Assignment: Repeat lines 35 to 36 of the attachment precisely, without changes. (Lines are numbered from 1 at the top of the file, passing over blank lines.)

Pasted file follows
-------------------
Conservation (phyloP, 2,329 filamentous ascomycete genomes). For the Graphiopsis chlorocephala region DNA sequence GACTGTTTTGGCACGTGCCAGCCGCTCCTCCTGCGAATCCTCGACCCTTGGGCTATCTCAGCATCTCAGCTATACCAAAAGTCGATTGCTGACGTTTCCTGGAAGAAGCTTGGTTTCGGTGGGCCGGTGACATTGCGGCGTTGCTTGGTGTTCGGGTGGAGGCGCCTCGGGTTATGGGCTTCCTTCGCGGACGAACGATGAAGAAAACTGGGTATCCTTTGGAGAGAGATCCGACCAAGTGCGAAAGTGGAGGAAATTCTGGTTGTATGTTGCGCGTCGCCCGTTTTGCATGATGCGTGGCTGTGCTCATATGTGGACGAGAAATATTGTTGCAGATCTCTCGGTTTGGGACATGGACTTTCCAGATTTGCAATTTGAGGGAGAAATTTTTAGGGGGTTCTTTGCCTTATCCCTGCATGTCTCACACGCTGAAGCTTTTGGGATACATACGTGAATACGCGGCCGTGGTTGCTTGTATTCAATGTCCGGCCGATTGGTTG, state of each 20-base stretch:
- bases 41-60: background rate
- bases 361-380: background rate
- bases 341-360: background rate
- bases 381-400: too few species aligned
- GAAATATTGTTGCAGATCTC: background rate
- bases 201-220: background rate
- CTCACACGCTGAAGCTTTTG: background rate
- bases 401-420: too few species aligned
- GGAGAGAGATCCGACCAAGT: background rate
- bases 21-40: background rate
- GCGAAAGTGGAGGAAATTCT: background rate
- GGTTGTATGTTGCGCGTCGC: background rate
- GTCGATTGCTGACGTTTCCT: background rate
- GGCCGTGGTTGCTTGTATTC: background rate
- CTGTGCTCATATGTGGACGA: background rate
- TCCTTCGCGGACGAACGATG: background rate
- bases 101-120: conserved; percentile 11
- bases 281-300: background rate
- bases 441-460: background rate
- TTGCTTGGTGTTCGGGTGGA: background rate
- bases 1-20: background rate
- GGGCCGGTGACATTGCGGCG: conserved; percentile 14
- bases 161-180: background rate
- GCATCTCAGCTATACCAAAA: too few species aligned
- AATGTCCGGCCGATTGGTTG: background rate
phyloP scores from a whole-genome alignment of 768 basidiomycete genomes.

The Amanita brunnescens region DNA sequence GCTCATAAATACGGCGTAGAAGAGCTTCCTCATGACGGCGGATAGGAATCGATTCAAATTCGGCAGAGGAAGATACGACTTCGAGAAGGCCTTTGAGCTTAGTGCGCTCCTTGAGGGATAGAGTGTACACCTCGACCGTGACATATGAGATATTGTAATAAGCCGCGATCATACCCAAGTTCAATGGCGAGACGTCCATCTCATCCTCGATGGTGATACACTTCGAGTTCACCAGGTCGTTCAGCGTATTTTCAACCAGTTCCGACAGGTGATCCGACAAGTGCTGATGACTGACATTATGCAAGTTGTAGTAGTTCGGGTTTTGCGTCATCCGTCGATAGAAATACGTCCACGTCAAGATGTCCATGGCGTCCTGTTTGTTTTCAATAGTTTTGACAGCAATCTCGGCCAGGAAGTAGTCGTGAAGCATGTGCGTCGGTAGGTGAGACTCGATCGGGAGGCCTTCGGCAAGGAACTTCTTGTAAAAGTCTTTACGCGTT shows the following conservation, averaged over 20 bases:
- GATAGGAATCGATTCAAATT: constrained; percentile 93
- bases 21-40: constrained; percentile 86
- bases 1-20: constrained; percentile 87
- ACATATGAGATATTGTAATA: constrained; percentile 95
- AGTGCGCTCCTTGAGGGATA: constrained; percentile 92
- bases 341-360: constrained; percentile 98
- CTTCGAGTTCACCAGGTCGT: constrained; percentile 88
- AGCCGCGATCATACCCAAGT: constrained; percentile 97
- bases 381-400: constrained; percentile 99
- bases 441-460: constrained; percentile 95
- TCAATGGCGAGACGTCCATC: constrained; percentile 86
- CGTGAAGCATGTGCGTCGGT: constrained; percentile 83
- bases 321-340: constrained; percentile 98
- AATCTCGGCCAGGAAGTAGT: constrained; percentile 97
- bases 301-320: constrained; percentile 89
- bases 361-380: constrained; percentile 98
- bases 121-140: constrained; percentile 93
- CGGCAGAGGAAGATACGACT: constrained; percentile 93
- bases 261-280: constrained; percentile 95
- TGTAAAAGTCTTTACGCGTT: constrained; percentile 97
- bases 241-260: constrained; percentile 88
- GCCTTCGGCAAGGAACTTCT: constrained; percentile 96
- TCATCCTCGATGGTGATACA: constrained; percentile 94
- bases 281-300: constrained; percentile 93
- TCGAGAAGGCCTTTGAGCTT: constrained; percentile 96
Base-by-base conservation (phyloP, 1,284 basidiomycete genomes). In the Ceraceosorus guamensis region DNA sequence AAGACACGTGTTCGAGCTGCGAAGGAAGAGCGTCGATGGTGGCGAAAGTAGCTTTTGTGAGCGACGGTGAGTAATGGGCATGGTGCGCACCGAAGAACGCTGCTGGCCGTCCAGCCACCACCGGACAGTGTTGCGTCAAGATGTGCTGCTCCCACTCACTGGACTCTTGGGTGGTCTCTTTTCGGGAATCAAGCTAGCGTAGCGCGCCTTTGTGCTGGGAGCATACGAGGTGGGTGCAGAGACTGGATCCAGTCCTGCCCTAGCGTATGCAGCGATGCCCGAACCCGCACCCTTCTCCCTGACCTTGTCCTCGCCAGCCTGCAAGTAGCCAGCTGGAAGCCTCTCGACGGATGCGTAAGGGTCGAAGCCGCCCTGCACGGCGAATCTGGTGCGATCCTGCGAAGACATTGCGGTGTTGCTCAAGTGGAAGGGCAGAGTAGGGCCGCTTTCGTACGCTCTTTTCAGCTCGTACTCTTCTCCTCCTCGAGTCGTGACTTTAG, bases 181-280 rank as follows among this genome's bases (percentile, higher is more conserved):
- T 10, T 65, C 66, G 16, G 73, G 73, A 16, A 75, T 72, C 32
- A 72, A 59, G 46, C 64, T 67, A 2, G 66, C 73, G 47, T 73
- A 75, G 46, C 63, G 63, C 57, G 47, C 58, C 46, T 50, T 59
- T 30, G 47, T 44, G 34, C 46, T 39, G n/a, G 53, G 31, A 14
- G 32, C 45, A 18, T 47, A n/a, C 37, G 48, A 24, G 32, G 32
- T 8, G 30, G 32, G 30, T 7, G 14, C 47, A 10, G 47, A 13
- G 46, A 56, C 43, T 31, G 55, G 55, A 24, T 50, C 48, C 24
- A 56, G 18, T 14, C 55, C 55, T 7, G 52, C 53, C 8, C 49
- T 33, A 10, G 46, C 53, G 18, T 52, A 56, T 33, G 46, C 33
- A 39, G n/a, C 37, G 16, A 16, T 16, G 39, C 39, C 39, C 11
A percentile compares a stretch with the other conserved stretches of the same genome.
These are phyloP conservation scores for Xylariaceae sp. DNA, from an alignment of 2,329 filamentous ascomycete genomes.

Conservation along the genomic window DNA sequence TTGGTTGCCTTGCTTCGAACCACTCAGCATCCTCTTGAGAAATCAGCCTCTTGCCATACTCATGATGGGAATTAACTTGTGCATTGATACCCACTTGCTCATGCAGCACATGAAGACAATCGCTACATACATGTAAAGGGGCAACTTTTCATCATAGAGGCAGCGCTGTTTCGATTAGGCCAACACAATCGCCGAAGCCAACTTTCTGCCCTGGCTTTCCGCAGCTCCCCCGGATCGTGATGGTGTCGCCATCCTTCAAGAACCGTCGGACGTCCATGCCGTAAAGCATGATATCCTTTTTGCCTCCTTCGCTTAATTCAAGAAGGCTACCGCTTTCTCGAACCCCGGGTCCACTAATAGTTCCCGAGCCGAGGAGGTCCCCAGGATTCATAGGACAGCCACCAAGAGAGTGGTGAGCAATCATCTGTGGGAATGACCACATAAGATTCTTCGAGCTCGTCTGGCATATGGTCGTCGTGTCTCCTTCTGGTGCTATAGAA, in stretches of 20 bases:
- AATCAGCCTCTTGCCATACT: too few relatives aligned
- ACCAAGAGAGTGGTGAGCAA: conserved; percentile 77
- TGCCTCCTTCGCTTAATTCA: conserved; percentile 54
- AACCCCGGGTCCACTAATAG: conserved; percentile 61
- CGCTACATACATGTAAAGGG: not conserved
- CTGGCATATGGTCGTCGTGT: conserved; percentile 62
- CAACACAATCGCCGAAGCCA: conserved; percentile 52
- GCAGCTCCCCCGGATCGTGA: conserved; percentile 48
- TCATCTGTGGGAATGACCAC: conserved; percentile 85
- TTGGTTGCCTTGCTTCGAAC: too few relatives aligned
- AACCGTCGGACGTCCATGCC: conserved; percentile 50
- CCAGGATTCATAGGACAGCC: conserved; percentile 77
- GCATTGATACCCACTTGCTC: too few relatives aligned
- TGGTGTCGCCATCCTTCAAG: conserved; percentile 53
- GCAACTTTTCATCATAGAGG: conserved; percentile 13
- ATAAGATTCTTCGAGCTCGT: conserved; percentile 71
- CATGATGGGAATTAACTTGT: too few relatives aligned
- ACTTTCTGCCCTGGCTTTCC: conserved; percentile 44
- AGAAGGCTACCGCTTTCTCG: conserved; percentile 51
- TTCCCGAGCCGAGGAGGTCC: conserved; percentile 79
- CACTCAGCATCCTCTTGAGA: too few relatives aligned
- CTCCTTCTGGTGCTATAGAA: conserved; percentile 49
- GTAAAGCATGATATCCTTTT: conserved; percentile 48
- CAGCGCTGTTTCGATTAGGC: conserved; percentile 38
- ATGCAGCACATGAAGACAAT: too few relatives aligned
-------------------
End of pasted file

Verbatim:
- CTTCGAGTTCACCAGGTCGT: constrained; percentile 88
- AGCCGCGATCATACCCAAGT: constrained; percentile 97